IE9 introduces improvements to the interfaces used by assistive technologies (ATs) to enhance the accessibility of Internet Explorer. These changes relate to IE9’s switch to hardware-accelerated rendering of HTML content. Previously, some accessibility tools depended on IE’s GDI-based rendering to scrape information from Web sites. Since IE9 has no GDI-based rendering, these features do not work with IE9. Anticipating this problem, Microsoft has worked closely with assistive technology vendors (ATVs) throughout the IE9 development cycle to devise a solution. This blog post describes the changes made in IE9 to enable assistive technologies—particularly screen readers—to work well with its hardware-accelerated architecture.
Screen readers read web pages as if they were straightforward text documents: users can use simple keyboard shortcuts to read the characters, words, lines, and paragraphs of a Web page. Users access other parts of a web page such as hyperlinks and images in a similar fashion. Additional shortcuts allow the user to interact efficiently with the input controls of a form and other elements of rich Web pages. In general, screen readers enable the user to move seamlessly through a web page, just as they would move through a text document with a cursor.
However, moving though a Web page becomes more difficult when the page employs modern Web techniques such as dynamic content, complex layout, and AJAX technologies. For this reason, screen readers often build an off-screen model of the Web page. The purpose of the off-screen model (OSM) is to keep an updated version of the Web page and the spatial relationships of its text, images, edit boxes, and form controls. The OSM essentially maintains a snapshot of the page, making it easier for the user to navigate around and hear the content on the page.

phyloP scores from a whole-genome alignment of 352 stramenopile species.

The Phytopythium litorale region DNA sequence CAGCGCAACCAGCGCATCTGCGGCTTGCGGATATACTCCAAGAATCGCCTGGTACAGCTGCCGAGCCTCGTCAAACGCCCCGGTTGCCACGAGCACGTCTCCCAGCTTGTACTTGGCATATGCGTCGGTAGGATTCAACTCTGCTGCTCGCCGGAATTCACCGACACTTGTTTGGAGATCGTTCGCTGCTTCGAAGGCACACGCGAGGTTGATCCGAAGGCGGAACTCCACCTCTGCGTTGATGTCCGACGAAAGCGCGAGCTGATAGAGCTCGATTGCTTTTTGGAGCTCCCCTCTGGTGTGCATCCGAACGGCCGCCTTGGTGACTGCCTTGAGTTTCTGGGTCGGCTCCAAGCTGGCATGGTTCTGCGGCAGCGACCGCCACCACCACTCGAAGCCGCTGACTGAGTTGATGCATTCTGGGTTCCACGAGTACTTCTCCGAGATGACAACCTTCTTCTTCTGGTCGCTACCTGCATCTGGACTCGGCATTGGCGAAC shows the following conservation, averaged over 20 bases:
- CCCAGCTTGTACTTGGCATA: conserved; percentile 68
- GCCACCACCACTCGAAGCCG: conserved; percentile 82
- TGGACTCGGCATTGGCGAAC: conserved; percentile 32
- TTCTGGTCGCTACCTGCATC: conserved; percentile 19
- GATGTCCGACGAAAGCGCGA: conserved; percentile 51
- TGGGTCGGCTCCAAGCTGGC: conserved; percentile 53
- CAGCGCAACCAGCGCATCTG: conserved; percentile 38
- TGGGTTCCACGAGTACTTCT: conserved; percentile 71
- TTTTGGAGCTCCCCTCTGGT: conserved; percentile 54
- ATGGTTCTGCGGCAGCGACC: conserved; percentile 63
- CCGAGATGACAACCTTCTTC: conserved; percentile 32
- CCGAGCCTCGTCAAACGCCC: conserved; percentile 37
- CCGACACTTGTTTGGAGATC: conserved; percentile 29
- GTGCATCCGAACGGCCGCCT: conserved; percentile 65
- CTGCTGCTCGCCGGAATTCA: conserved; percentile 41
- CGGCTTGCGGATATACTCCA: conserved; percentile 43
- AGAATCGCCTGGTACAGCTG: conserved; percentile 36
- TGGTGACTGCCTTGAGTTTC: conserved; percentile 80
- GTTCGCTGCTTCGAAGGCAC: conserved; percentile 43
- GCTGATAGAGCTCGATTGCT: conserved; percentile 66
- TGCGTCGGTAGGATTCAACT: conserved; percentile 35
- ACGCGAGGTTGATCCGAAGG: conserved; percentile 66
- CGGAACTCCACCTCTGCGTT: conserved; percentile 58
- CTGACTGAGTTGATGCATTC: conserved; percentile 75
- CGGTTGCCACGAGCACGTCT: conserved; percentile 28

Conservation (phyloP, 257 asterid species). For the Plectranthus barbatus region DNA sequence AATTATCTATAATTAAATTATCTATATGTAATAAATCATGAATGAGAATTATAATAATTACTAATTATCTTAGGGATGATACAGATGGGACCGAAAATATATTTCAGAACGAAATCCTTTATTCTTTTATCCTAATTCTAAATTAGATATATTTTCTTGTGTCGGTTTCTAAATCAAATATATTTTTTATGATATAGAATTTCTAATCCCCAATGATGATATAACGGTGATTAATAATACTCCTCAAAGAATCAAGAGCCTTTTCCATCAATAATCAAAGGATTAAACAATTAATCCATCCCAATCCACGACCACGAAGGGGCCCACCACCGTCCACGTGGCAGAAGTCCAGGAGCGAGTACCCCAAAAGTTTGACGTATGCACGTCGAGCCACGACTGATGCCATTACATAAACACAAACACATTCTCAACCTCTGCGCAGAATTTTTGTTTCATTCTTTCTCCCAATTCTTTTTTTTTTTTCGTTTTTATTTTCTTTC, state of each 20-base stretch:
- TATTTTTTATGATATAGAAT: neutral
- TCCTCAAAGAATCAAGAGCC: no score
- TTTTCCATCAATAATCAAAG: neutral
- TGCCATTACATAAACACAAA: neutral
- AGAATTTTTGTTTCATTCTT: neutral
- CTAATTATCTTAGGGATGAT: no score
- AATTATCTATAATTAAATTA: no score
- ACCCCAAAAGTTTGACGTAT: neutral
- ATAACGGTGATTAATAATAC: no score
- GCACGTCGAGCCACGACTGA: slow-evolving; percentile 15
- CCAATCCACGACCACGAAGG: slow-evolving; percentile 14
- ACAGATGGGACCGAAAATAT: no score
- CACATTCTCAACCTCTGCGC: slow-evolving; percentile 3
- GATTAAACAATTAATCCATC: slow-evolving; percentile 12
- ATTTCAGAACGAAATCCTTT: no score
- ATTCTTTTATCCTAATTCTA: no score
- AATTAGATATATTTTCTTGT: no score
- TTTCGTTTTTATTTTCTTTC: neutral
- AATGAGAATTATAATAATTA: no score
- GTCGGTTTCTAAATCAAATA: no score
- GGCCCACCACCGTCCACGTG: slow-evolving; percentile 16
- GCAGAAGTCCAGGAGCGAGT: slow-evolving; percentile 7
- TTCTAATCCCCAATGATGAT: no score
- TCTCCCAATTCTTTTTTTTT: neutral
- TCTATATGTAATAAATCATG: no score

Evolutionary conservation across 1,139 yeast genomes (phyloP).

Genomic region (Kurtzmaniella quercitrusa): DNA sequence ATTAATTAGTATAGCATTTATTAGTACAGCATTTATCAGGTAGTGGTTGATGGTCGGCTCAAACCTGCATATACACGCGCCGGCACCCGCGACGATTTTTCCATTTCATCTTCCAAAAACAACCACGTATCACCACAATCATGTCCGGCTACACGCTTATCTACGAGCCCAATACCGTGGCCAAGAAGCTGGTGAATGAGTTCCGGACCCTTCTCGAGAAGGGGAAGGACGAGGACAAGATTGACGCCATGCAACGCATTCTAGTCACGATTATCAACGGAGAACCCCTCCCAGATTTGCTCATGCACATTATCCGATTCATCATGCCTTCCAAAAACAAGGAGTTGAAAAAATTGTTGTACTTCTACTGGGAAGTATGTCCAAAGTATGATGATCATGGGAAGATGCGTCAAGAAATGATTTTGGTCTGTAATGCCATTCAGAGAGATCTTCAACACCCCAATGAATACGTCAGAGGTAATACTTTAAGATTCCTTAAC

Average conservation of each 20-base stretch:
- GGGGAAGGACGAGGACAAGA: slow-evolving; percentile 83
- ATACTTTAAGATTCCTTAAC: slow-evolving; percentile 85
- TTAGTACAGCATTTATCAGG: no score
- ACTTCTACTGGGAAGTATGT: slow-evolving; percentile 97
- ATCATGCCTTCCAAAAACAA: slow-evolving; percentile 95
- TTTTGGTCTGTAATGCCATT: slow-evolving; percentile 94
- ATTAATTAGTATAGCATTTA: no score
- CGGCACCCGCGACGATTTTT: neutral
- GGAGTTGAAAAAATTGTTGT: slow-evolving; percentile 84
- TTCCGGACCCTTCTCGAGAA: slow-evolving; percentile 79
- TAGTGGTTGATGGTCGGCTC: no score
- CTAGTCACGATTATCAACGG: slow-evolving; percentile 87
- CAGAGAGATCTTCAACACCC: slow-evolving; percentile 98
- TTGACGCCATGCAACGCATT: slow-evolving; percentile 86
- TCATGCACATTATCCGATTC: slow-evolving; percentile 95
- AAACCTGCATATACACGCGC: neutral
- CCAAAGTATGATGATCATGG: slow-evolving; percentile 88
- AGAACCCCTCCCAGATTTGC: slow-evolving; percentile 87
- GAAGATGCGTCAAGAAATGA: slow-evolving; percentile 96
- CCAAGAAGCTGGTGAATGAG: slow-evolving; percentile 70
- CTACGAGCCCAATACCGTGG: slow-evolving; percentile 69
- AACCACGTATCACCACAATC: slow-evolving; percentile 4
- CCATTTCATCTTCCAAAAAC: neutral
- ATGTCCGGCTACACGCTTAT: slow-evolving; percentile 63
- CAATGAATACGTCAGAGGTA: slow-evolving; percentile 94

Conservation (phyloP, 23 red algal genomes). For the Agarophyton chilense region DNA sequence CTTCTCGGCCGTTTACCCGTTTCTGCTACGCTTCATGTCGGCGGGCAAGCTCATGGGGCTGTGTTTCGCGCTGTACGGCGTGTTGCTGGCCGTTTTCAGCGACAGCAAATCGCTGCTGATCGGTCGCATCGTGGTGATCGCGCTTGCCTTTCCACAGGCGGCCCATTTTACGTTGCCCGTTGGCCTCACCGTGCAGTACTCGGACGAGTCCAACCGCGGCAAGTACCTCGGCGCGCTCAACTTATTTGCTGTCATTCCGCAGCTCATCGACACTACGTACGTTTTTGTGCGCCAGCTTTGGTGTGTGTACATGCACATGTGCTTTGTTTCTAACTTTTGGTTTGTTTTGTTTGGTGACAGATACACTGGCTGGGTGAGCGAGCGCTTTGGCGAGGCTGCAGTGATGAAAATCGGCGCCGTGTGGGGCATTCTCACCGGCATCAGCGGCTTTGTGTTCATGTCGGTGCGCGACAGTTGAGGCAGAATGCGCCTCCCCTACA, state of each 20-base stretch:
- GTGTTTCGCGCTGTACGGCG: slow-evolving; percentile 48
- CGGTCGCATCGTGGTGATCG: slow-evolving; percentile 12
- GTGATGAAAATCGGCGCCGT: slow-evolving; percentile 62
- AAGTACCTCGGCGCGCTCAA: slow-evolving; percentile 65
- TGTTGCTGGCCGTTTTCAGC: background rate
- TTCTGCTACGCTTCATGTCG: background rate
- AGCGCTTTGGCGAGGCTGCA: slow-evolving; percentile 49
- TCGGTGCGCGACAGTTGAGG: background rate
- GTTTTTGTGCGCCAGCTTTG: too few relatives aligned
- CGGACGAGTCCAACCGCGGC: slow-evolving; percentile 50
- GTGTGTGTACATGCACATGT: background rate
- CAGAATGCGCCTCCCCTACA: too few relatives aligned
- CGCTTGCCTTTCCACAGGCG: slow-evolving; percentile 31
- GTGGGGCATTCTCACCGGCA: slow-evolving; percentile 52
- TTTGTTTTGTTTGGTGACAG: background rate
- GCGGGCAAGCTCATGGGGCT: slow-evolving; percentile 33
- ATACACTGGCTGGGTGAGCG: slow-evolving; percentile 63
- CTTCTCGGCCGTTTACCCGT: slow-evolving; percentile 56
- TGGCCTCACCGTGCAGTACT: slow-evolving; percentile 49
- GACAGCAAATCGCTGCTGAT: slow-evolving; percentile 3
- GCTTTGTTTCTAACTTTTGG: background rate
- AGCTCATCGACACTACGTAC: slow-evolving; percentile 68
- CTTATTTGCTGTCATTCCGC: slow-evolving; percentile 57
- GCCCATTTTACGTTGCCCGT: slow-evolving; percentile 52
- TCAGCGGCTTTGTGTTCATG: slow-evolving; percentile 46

Efficiently building and maintaining an off-screen model is a tricky task employing the use of many technologies including: the HTML DOM, W3C Accessible Rich Internet Applications (WAI-ARIA) markup, the Microsoft Active Accessibility (MSAA) interfaces, the Microsoft UI Automation (UIA) APIs, and GDI-based mirror drivers.
It is this last technology, GDI-based mirror drivers, which does not work with IE9’s DirectX-based hardware-accelerated rendering. In its place, IE9 expands its UIA interfaces to provide the information ATs previously gathered with a mirror driver.
In order to provide the information previously inferred from mirror driver output and to provide a robust, forward-looking solution for building off-screen models, IE9 adds support for the UIA Text Pattern (ITextProvider interface).
Using the methods on this interface and the objects it returns, the assistive technology can gather the semantic unit (character, word, line, paragraph, etc.), attributes (size, style, color, etc.), and layout (bounding rectangles) of all the text on a page or just the text in a specific range (visible, selected, etc.). The methods return text ranges in screen-render-order, allowing the AT to keep track of the z-order of ranges that may overlap.
Using UIA’s rich interfaces and caching abilities, coupled with the other technologies listed previously, we believe it is possible for assistive technology vendors to achieve performance equal to the old mirror driver approach.
Microsoft is working closely with assistive technology vendors as they update their products for IE9’s release candidate and general release. Hardware acceleration provides significant performance advantages for all users and with support for UIA Text Pattern, IE9 continues to be accessible to our customers who rely on screen readers.
—Sharon Newman, Program Manager